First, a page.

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Malignant pleural mesothelioma (MPM) is a highly aggressive tumor.1 Biomarker information for MPM is lacking and could prove useful for understanding MPM metastasis and proliferation, and providing potential targets for therapy. The Dishevelled (Dvl) family of proteins are membrane-proximal signaling intermediates in the Wnt pathway.2 Moreover, we previously found that the Wnt pathway is activated in mesothelioma through Dvl3 overexpression.3 Excitatory amino acid transporters (EAATs) are known to function as glutamate carriers 4, 5. Among the EAATs, EAAT1 is a ubiquitous subtype. Glutamine synthetase (GS) is another important enzyme that plays a role in the metabolic pathway of glutamate.6 In this study, we evaluated the possible association between expression levels of Dvl3, EAAT1 and GS in MPM to determine possible biomarkers and therapeutic targets.
Clinical data was obtained from 39 patients with primary MPM between 1997 and 2009. The diagnosis of malignant mesothelioma was confirmed by review of the pathology reports in all cases. We also used human mesothelioma cell lines H28, 211H, H2052, MS-1, H290, H513 and human normal mesothelial cell line LP9 in this research.
Thirty-eight mesothelioma samples (seven that included adjacent normal pleural tissues to serve as controls) were obtained from the patients who were mentioned above. Samples for one patient were not available for EAAT1 staining, three were not available for GS staining and six were not available for Dvl3 staining. All human tissue samples were obtained and analyzed in accordance with procedures approved by the institutional review board of the University of California, San Francisco (IRB H8714-22942-01).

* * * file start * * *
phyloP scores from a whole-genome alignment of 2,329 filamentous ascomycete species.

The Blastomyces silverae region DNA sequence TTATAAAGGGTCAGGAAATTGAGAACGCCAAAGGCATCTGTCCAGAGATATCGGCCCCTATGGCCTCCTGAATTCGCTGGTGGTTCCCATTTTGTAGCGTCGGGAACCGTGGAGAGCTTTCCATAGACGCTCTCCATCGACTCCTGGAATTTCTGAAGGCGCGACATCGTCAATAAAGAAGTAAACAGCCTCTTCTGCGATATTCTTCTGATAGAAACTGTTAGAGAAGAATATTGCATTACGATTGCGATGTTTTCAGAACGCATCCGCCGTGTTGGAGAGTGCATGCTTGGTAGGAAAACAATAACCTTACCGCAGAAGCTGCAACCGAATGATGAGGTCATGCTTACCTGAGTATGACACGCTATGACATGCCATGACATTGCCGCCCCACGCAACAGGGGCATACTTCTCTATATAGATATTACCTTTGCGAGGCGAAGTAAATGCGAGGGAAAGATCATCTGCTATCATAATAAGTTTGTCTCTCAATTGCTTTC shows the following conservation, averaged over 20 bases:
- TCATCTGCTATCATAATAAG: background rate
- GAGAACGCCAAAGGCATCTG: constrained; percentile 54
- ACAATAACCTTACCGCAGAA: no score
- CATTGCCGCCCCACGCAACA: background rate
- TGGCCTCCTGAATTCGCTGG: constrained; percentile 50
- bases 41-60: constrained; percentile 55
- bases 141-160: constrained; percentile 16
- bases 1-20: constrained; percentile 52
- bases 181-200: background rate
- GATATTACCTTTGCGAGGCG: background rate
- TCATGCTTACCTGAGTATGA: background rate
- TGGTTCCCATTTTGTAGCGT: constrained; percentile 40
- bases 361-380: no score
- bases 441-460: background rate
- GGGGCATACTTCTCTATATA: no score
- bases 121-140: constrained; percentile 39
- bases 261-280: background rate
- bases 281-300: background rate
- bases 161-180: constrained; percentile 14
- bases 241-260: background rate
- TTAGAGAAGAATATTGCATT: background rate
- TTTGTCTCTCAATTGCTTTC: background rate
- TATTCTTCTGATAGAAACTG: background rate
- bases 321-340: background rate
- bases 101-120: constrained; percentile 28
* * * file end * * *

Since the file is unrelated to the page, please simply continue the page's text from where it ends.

The tissue microarray sections contained normal pleura tissue samples from another three patients. The samples in the sections were done immunohistochemistry staining with primary anti-EAAT1, anti-GS or anti-Dvl3 polyclonal antibodies, and biotin-labeled secondary antibody. Mesothelioma cell lines and normal mesothelial cell line were immunostained according to the same procedure.7
Total RNA from cell lines H28, 211H, H2052, MS-1, H290, H513 and LP9 were obtained. RT-PCR was carried out using the One-Step RT-PCR kit (Invitrogen, Carlsbad, CA). The primers of human EAAT1, GS and GAPDH were shown in Table 1. Western blot analysis was done with the primary EAAT1 antibody (1:1000). GAPDH was used as a control.
Multiple correlation analyses, Kaplan-Meyer curve, statistical analysis (log rank) and Cox regression analysis were performed using SPSS 13.0 (SPSS Inc, Chicago, USA).
Disease stages, histological types, surgical procedures and survival timess of these patients were showed in Table 2. Disease stage correlated significantly with survival time (p<0.01), but surgical procedure did not.
The immunohistochemistry staining results were showed in Figure 1, EAAT1 staining was positive for 97.3% (36/37) of the mesothelioma samples and 50% (5/10) of the normal pleura samples. GS staining was positive for 91.4% (32/35) of mesothelioma samples and 80% (8/10) of normal pleura samples. Dvl3 staining was positive for 96.9% (31/32) of the mesothelioma samples and 43% (3/7) of the normal pleura samples. Staining for anti-EAAT1 and anti-GS antibodies was positive in H2052, H513, MS-1, 211H and H290, and negative in H28 and LP9.